Transactional WebLogic MDBs use a synchronous polling mechanism to retrieve messages from JMS destinations if they are either: A) listening to non-WebLogic queues; or B) listening to a WebLogic queue and transaction batching is enabled. With synchronous polling, one or more WebLogic polling threads synchronously receive messages from the MDB’s source destination and then invoke the MDB application’s onMessage callback.
As of WebLogic 10.3, the polling mechanism changed to a token-based approach to provide better control of the concurrent poller thread count under changing message loads. In previous releases, the thread count ramp-up could be too gradual in certain use cases. Additionally, child pollers, once awoken, could not be ramped down and returned back to the pool for certain foreign JMS providers.
When a thread is returned to the thread pool with token-based polling, the thread’s internal JMS consumer is closed rather than cached. This assures that messages will not be implicitly pre-fetched by certain foreign JMS Providers while there is no polling thread servicing the consumer.
In addition, each MDB maintains a single token that provides permission for a given poller thread to create another thread.
On receipt of a message — A poller thread that already has the token or that is able to acquire the token because the token is not owned, wakes up an additional poller thread and gives the token to the new poller if the maximum concurrency has not yet been reached. If maximum concurrency has been reached, the poller thread simply releases the token (leaving it available to any other poller).
On finding an empty queue — A poller tries to acquire the token and if successful will try to poll the queue periodically. If it fails to acquire the token, it returns itself back to the pool. This ensures that with an empty queue, there is still at least one poller checking for messages.
Backwards Compatibility for WLS 10.0 and Earlier-style Polling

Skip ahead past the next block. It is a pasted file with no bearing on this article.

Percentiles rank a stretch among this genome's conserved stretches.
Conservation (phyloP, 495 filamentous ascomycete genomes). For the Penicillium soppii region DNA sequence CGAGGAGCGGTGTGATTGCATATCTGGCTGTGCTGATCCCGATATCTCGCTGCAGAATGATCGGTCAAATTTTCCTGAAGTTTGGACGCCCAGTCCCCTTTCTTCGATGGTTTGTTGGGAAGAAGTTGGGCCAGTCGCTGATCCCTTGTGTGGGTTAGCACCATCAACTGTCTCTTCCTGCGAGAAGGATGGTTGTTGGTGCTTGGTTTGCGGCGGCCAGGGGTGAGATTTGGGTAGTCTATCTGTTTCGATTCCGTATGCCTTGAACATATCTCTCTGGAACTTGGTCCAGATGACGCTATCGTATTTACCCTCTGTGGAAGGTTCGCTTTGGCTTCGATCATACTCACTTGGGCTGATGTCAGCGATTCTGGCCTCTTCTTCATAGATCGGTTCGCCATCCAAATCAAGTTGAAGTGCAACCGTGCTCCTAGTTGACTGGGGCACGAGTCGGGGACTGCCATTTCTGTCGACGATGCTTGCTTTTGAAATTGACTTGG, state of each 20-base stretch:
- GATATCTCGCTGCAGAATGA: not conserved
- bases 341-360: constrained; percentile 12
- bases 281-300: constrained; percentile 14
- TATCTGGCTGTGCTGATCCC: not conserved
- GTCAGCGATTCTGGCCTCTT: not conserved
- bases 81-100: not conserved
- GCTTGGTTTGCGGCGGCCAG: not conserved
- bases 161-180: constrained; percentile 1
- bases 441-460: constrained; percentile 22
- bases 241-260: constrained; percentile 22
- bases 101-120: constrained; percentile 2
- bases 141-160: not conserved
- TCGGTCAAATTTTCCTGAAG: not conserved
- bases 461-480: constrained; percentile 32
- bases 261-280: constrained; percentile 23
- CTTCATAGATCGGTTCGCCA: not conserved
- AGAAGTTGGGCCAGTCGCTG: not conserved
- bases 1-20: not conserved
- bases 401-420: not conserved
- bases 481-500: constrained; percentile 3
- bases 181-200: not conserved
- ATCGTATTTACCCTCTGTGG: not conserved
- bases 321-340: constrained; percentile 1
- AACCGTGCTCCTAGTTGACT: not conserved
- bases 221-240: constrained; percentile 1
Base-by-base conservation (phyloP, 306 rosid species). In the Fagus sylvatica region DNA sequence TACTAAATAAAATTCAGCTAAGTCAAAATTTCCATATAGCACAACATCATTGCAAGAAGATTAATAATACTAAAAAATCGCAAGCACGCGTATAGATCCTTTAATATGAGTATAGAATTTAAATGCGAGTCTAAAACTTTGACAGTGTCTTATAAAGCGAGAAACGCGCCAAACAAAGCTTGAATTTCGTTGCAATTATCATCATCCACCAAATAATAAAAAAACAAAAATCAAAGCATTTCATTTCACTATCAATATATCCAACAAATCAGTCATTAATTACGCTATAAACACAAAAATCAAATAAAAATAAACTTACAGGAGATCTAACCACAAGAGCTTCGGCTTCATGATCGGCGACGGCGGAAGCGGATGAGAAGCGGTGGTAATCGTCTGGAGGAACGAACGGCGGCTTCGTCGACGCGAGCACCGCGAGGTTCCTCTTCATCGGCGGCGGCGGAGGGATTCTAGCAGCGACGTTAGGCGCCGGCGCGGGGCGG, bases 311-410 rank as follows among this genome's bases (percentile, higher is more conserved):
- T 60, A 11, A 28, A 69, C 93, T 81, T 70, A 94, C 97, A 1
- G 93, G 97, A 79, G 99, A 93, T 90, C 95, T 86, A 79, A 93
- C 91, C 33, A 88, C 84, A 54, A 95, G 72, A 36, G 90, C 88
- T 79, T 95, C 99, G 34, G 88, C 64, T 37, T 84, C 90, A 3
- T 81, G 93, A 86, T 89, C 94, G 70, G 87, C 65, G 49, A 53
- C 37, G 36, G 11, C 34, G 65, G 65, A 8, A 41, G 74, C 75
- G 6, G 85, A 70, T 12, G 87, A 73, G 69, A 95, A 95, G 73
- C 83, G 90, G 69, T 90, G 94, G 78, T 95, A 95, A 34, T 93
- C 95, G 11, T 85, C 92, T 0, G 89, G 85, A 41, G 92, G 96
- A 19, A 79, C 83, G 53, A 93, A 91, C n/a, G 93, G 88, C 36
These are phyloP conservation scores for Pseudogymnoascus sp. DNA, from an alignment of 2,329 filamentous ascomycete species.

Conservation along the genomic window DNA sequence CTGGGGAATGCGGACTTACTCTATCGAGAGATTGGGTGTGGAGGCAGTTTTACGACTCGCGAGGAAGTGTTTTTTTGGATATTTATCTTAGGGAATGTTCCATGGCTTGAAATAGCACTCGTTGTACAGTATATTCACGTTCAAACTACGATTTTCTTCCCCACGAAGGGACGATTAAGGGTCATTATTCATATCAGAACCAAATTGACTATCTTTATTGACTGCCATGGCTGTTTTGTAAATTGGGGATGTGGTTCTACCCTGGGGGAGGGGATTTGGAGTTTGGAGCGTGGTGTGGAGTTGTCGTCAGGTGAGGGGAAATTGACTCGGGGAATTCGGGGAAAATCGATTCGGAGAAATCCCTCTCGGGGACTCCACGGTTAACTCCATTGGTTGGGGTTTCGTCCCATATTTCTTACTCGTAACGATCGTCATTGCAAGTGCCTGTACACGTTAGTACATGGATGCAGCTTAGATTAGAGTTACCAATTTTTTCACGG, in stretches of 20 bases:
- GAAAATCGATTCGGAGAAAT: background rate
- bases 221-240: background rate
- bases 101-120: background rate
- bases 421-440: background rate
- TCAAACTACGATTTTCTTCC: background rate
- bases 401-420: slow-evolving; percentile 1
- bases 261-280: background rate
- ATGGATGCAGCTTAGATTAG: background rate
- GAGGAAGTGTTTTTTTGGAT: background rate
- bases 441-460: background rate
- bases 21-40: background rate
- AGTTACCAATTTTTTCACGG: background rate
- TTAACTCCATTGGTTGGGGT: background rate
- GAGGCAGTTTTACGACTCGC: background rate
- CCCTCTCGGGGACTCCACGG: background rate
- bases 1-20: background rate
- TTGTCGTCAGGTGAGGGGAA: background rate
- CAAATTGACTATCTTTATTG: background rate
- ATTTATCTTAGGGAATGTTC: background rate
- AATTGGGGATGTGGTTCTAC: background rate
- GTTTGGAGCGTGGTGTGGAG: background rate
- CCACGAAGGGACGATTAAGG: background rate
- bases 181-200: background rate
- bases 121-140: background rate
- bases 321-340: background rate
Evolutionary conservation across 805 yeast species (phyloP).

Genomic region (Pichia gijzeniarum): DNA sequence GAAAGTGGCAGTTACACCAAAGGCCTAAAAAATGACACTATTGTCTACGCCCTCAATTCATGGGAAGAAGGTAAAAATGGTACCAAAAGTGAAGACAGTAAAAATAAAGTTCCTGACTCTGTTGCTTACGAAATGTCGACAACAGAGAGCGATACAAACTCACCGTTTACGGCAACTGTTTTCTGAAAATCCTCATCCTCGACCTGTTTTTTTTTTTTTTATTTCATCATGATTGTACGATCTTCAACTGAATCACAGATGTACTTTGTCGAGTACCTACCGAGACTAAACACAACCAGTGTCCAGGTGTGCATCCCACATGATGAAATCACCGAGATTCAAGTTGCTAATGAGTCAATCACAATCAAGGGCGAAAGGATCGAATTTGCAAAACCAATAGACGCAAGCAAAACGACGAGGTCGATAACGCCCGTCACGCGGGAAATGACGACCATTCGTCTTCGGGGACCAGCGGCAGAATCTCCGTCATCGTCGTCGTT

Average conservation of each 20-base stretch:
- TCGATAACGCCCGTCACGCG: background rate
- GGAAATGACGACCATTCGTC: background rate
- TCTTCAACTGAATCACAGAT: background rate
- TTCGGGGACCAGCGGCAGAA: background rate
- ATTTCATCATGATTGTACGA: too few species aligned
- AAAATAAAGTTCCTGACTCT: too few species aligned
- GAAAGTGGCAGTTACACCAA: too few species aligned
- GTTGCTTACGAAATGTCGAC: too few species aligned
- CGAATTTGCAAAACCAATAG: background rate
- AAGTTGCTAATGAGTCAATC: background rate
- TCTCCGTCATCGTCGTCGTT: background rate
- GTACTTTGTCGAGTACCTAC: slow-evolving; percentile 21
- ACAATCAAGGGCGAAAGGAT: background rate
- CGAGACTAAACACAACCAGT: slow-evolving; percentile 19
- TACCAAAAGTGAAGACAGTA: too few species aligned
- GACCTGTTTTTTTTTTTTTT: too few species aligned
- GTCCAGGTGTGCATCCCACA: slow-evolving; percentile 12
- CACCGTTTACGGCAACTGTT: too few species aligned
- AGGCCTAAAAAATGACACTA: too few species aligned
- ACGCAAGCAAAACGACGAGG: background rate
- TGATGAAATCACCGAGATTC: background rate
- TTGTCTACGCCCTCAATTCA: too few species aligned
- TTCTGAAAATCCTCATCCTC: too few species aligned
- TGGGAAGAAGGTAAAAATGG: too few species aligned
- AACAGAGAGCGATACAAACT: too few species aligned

In WLS 10.0 and earlier, transactional MDBs with batching enabled created a dedicated polling thread for each deployed MDB. This polling thread was not allocated from the pool specified by dispatch-policy, it was an entirely new thread in addition to the all other threads running on the system. See Use Transaction Batching.
To override the token-based polling behavior and implement the WLS 10.0 and earlier behavior, you can either:
At the server level, set the weblogic.mdb.message.81StylePolling system property to True to override the token-based polling behavior.
At the MDB level, set the use81-style-polling element under message-driven-descriptor to override the token-based polling behavior.
When using foreign transactional MDBs with the WLS 8.1-style polling flag, some foreign vendors require a permanently allocated thread per concurrent MDB instance. These threads are drawn from the pool specified by dispatch-policy and are not returned to the pool until the MDB is undeployed. Since these threads are not shared, the MDB can starve other resources in the same pool. In this situation, you may need to increase the number of threads in the pool.
With the token-based polling approach for such foreign vendors, the thread’s internal JMS message consumer is closed rather than cached to assure that messages will not be reserved by the destination for the specific consumer.